Remember this as the White House cranks up the war drums for the next big fiasco.

Shorter Chris Bowers

"Spines in politics are so over-rated (or how I stopped worrying and learned to love arguing that voting for additional Iraq War funding is furthering the antiwar cause)."

Alternative spin:

"We promise, Charlie Brown, Lucy will not pull the football away at the last minute the next time. Really."

You wanna sign?

Getting out of Iraq and impeaching the Bu$h/Cheney crime ring should be top priorities. If only we actually had an opposition in this country that was worth a damn.

Tuesday, March 20, 2007

Sampling never died

It merely continued to mutate, as the blogger known as Adrift in the Happy Hills reminds us. Was cool to see DJ Danger Mouse's classic The Grey Album mentioned, which reminds me of Grey Tuesday:
DJ Danger Mouse's album, The Grey Album, in which Danger Mouse remixes The Beatles' White Album and Jay Z's Black Album, is damn good. I've downloaded the album via the miracles of mp3 file sharing. It's a remix album that does justice to both the Beatles and Jay Z, while managing to sound like something quite unique. Download some mp3s, groove to some tunes, and help wave a collective middle finger to the suits running today's recording conglomerates: now that's a trifecta!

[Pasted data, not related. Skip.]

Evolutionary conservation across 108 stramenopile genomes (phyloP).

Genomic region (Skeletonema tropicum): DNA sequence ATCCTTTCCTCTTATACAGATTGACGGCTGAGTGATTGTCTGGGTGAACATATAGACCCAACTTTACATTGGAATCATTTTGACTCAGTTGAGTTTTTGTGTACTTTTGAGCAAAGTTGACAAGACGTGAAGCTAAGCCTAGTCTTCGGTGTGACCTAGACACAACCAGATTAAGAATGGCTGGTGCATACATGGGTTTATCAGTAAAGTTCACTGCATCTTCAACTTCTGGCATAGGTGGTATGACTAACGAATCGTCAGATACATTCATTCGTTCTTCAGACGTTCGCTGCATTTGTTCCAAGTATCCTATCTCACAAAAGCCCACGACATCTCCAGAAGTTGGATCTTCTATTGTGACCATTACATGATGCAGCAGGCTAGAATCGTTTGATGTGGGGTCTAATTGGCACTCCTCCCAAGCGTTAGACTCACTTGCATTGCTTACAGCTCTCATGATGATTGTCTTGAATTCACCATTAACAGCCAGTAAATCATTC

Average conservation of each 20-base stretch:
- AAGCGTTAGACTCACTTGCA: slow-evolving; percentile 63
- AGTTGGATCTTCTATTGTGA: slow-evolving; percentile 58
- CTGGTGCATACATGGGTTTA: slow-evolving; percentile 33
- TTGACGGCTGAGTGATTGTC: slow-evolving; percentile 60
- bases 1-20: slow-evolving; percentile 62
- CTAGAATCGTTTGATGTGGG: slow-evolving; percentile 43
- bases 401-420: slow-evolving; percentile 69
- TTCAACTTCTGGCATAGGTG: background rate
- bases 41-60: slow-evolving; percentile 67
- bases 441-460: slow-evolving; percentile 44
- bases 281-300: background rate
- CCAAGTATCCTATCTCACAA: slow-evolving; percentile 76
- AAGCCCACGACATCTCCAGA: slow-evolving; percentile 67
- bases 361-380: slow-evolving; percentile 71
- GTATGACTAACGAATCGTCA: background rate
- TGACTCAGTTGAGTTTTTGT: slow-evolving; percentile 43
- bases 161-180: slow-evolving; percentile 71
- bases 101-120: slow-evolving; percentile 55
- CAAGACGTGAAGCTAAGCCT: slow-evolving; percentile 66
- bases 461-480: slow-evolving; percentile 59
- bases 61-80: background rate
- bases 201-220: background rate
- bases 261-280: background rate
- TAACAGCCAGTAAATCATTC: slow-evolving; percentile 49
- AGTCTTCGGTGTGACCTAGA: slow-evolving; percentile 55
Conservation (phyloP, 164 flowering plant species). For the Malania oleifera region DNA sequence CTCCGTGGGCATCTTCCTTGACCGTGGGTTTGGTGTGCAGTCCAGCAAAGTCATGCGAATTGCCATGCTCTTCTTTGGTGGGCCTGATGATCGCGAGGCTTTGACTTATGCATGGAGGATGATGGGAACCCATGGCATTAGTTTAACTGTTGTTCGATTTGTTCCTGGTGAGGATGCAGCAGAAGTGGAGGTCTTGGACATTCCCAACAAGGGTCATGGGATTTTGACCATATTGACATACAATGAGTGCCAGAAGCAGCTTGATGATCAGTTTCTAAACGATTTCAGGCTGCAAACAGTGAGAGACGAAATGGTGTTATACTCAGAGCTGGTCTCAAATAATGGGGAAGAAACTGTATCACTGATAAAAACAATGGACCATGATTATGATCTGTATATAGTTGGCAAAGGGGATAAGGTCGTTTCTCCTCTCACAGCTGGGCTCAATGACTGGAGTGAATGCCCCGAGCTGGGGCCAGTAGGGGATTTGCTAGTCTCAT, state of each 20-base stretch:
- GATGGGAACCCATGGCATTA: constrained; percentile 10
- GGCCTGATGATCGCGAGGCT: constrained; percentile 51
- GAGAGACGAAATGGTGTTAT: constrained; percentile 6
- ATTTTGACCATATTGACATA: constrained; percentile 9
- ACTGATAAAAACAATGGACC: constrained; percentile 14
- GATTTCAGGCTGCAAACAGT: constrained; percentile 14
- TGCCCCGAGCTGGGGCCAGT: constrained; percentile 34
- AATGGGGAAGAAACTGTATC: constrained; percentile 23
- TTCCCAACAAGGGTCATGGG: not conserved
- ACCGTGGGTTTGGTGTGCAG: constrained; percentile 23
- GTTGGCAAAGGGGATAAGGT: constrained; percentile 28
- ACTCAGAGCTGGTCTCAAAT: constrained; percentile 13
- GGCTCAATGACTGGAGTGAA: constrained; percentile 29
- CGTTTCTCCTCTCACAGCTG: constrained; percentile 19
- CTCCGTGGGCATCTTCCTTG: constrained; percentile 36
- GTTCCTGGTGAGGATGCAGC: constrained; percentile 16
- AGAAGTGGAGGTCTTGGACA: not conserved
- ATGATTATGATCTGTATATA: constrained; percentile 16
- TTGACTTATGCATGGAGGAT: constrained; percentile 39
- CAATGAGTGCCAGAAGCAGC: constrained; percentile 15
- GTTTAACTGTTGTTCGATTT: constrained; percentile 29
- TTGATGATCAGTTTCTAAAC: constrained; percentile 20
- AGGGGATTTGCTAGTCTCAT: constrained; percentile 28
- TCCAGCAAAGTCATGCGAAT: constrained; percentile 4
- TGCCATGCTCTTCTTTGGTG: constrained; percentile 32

It's been a while since I last played it (I'll have to dig up the CD onto which the sound files were burned), but let's say that I don't listen to either Jay Z or the Beatles in quite the same way. I'll leave the discussion of how an unabashed jazzer can dig on DJ Danger Mouse, Jay Z, and the Beatles for another day, other than to offer that eclecticism does have its advantages. Here's what Adrift has to say about The Grey Album, and its impact:
Probably more than any other release, the Grey Album by DJ Danger Mouse helped establish the mash-up as an art-form in it's own right. It puts the raps from Jay-Z's Black Album to the music from the Beatle's White Album, stripping the guitar licks and beats to their most fundamental elements and re-working them into original compositions. A relatively small number of copies were independently distributed to stores, until the Beatles lawyers screamed cease and desist (Jay-Z was cool with it and his business partner at the time praised it). In protest, bloggers staged "Grey Tuesday", on which websites across the internet offered the album for download simultaneously.

If a download counted as a sale, the Grey album would have gone platinum several times over. It established Danger Mouse as an important new artist. He went on to produce the Gorillaz album "Demon Days" (an excellent mix of indie rock and hip hop beats...though all the music is original) and the Gnarles Barkley debut, including their runaway hit "Crazy".